It is sometimes claimed that string theory posits a fundamental ontology including extended mereological simples, either in the form of minimum-sized regions of space or of the strings themselves. But there is very little in the actual theory to support this claim, and much that suggests it is false. Extant string theories treat space as a continuum, and strings do not behave like simples.
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  40.  39
    Review of David Albert, After Physics. [REVIEW]David John Baker - unknown
  41. Identity, Superselection Theory, and the Statistical Properties of Quantum Fields.David John Baker - 2013 - Philosophy of Science 80 (2):262-285.
    The permutation symmetry of quantum mechanics is widely thought to imply a sort of metaphysical underdetermination about the identity of particles. Despite claims to the contrary, this implication does not hold in the more fundamental quantum field theory, where an ontology of particles is not generally available. Although permutations are often defined as acting on particles, a more general account of permutation symmetry can be formulated using superselection theory. As a result, permutation symmetry applies even in field theories with no (...)
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  42. The Empiricists John Locke, an Essay Concerning Human Understanding, Abridged by Richard Taylor; George Berkeley, a Treatise Concerning the Principles of Human Knowledge [and] Three Dialogues ... David Hume, an Enquiry Concerning Human Understanding [and] Dialogues Concerning Natural Religion. --. [REVIEW]George Berkeley, David Hume & John Locke - 1961 - Doubleday.
  43.  2
    Reality+: Virtual Worlds and the Problems of Philosophy by David J. Chalmers (W. W. Norton & Company, 2022).Yuval Avnur - forthcoming - Philosophy:1-5.
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  44.  72
    University Expansion and the Knowledge Society.David John Frank & John W. Meyer - 2007 - Theory and Society 36 (4):287-311.
  45.  30
    Chunk and Permeate: The Infinitesimals of Isaac Newton.David John Sweeney - 2014 - History and Philosophy of Logic 35 (1):1-23.
    In the paper of Brown and Priest 2004, the authors developed the chunk and permeate method, which they described as a ?paraconsistent reasoning strategy?. There it is suggested that the method of chunk and permeate could apply to the historical infinitesimal calculus. However, no attempt was made to look at actual historical examples. In this paper, I show that the method of chunk and permeate can indeed apply, as a rational reconstruction, to certain of Isaac Newton's arguments that use infinitesimals. (...)
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  46.  13
    The Epiphenomena Argument for Symmetry-to-Reality Inference.David John Baker - unknown
    A new argument is given for the thesis that only symmetry-invariant physical quantities are real. Non-invariant quantities are dynamically epiphenomenal in that they have no effect on the evolution of invariant quantities, and it is a significant theoretical vice to posit epiphenomenal quantities.
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  47. Quantum Mechanics as a Consistency Condition on Initial and Final Boundary Conditions.David John Miller - 2008 - Studies in History and Philosophy of Science Part B: Studies in History and Philosophy of Modern Physics 39 (4):767-781.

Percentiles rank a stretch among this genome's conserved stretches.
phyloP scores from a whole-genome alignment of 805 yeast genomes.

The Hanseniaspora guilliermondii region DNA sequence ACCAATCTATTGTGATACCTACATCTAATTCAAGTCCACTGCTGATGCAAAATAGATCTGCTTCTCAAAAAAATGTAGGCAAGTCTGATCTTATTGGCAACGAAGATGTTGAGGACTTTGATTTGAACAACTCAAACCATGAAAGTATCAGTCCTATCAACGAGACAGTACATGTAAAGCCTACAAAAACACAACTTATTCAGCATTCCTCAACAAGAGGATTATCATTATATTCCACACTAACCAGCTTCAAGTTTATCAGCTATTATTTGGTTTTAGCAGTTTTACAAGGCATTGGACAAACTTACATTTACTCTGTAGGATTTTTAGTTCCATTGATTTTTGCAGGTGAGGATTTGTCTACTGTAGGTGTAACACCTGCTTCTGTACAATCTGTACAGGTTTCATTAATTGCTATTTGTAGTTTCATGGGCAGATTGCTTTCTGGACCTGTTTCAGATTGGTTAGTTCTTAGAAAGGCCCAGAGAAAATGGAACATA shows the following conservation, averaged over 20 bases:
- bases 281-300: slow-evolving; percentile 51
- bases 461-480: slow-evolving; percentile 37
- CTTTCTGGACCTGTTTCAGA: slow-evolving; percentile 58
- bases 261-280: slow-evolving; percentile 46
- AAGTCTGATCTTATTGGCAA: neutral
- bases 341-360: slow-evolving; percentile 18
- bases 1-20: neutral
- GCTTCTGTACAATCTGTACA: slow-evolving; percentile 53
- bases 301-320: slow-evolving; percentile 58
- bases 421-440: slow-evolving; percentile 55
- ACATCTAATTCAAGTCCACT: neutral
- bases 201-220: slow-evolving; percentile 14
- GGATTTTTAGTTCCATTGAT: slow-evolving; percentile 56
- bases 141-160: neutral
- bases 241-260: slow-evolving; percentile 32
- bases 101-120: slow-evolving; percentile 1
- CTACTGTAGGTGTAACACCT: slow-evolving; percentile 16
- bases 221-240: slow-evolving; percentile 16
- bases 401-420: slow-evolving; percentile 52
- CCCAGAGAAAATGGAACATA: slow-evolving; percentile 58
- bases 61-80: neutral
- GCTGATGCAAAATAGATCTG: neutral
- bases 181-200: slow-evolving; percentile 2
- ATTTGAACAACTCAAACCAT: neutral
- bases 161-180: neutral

If the block universe view is correct, the future and the past have similar status and one would expect physical theories to involve final as well as initial boundary conditions. A plausible consistency condition between the initial and final boundary conditions in non-relativistic quantum mechanics leads to the idea that the properties of macroscopic quantum systems, relevantly measuring instruments, are uniquely determined by the boundary conditions. An important element in reaching that conclusion is that preparations and measurements belong in a (...)
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  48. What Do Philosophers Believe?David Bourget & David J. Chalmers - 2014 - Philosophical Studies 170 (3):465-500.
    What are the philosophical views of contemporary professional philosophers? We surveyed many professional philosophers in order to help determine their views on 30 central philosophical issues. This article documents the results. It also reveals correlations among philosophical views and between these views and factors such as age, gender, and nationality. A factor analysis suggests that an individual's views on these issues factor into a few underlying components that predict much of the variation in those views. The results of a metasurvey (...)
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  49. The Representational Character of Experience.David J. Chalmers - 2004 - In Brian Leiter (ed.), The Future for Philosophy. Oxford University Press. pp. 153--181.
    This chapter analyzes aspects of the relationship between consciousness and intentionality. It focuses on the phenomenal character and the intentional content of perceptual states, canvassing various possible relations among them. It argues that there is a good case for a sort of representationalism, although this may not take the form that its advocates often suggest. By mapping out some of the landscape, the chapter tries to open up territory for different and promising forms of representationalism to be explored in the (...)
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  50. The Extended Mind.Andy Clark & David J. Chalmers - 1998 - Analysis 58 (1):7-19.
    Where does the mind stop and the rest of the world begin? The question invites two standard replies. Some accept the demarcations of skin and skull, and say that what is outside the body is outside the mind. Others are impressed by arguments suggesting that the meaning of our words "just ain't in the head", and hold that this externalism about meaning carries over into an externalism about mind. We propose to pursue a third position. We advocate a very different (...)